Meg Godlewski has written a great article for General Aviation News about how light sport aircraft (LSAs) are increasingly attracting a different kind of pilot: The empty nester. According to Meg, the empty nester pilot is an aircraft owner who previously owned a much larger aircraft (e.g. a Bonanza or a Cessna 180) that could accommodate a whole family. However and when the children grew up, there was no need to have the extra seats and so these pilots are now choosing aircraft that are more in line with their space needs and often tighter budgets.
Hence, LSA’s are the perfect solution because after all, they were originally intended to be used by flight schools and student pilots as they tend to be more economical to operate.
Meg then wrote a detailed review about the TL3000 Sirius (as in the star system and not “Cirrus” or “serious”), a ready-to-fly composite high-wing built by Czech aircraft maker TL Ultralight, which she described as being perfect for empty nester pilots because the aircraft was designed for pilots who are getting out of the Cessna 170 or 180 series (but who still want an airplane with similar flying characteristics). Specifically, the aircraft was designed for cruise flight and has a useful load is about 250 kilograms (560 pounds) – approximately 2 people, 45 kilograms (100 pounds) of gear and half tanks. At gross weight, a user will get three hours of flight – which is probably the right amount of flying time for most pilots.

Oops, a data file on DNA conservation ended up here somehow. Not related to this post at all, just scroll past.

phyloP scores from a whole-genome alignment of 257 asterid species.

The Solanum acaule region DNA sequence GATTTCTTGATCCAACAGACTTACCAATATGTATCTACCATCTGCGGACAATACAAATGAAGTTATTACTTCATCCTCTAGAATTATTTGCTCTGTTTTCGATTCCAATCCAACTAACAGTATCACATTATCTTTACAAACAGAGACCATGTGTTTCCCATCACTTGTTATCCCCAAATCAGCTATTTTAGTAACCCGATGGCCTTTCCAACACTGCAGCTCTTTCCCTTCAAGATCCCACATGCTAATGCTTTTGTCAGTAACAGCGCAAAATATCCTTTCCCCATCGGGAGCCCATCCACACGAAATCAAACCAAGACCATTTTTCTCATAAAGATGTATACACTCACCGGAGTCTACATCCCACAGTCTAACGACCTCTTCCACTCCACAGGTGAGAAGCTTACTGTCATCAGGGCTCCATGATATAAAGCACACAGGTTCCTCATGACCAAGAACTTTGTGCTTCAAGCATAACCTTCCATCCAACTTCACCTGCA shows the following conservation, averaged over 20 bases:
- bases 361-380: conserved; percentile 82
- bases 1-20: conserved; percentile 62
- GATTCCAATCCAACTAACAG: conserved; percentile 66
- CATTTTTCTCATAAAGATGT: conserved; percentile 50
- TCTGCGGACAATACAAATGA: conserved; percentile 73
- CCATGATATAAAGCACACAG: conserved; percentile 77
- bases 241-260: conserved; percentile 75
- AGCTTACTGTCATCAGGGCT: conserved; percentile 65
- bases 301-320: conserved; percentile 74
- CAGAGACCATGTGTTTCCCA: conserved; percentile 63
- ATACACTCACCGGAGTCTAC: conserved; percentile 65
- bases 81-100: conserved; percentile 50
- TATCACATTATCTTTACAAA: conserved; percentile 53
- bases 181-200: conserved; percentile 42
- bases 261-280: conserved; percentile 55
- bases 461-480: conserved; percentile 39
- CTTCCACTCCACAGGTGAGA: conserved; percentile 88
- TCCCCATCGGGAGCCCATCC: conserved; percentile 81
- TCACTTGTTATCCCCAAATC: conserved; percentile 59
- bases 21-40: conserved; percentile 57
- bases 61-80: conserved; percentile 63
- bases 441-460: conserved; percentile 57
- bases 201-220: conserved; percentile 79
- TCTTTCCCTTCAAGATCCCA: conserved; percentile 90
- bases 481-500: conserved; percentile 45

Depending on the options you choose, Meg noted that the TL3000 Sirius will cost anywhere from US$115,000 to US$152,000. Hence and if you are an empty nester pilot looking for a potential aircraft, Meg’s entire article is well worth reading as the TL3000 Sirius, and aircraft just like it, are well worth considering.